Brand New has a pretty diehard following, and fans mostly know lead singer Jesse Lacey for his sometimes lilting, often scratching vocals. Oh, and his yells. But the frontman has a melodic side to him, as well (which could be why the band has outlasted so many of their peers). That side shines through with marvelous reverence on a new cover of the R.E.M. classic “Bad Day”.
Anyone expecting the alternative rock to bring the noise on this track is in for a surprise, as Lacey channels ’80s pop like it was his calling all along. Though lacking the driving percussion of the original, the track may actually up the tempo on Michael Stipe’s constantly tongue tripping lyrics. Lacey handles it more than deftly, and the final result is a completely perfect homage from one beloved artist to another.
Take a listen down yonder.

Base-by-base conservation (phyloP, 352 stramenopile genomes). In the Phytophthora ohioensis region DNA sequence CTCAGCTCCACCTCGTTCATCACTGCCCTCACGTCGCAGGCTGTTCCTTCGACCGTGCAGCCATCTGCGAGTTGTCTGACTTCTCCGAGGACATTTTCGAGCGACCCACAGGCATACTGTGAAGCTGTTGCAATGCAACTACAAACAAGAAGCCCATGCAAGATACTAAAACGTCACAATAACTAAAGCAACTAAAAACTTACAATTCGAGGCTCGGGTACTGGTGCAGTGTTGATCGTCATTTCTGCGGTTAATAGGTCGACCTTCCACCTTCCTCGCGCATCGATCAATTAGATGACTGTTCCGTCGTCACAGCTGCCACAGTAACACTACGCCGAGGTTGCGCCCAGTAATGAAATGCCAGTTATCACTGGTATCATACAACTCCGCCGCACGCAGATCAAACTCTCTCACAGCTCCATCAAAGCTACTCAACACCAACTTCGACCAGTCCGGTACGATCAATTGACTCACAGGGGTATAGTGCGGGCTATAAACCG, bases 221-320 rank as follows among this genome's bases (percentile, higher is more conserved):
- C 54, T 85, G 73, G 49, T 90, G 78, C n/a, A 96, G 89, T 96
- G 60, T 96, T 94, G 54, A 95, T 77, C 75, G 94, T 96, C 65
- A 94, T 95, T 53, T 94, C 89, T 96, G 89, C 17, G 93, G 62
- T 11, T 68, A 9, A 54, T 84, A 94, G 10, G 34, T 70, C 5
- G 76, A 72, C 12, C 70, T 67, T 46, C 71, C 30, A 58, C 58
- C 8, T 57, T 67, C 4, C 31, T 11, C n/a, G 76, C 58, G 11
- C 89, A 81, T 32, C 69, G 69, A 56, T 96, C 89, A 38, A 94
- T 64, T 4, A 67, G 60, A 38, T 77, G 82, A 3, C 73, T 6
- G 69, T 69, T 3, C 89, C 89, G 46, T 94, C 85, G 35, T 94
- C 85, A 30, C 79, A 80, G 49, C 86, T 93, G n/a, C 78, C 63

Lacey’s take on “Bad Day” comes from the latest release in Kevin Devine’s Devinyl Splits series. The sixth and final entry in the series is due out March 25th via Bad Timing Records and sees Devine himself tackling another R.E.M. song, “Imitation of Life”. Here’s what Devine has to say about why he and Lacey chose to pay tribute to the band:
“R.E.M. is an all-time favorite, a blueprint band, open-hearted & mysterious, slanted, iconic, quintessentially American. They’re the first concert I ever saw – 1994, Monster tour, Nassau Coliseum – where, 15 years later, we’d open for Brand New, a very cool moment for us that was obviously way-cooler moment for them. I like that both of us chose great 2000s songs for the split & not halcyon days highlights (although I guess ‘Bad Day’ gets an asterisk as it was kicking around unfinished/released since the late 80s). I think Jesse’s cover is super appealing, faithfully his own, and reveals the melodic/structural/stylistic traces of R.E.M. I’ve always heard in certain bits of what Brand New does. It’s also particularly appropriate lyrically given our current what-the-fuck-is-happening political disaster-in-the-making. ‘Broadcast me a joyful noise’ – amen, amen, amen.”
For reference, here’s the original “Bad Day”: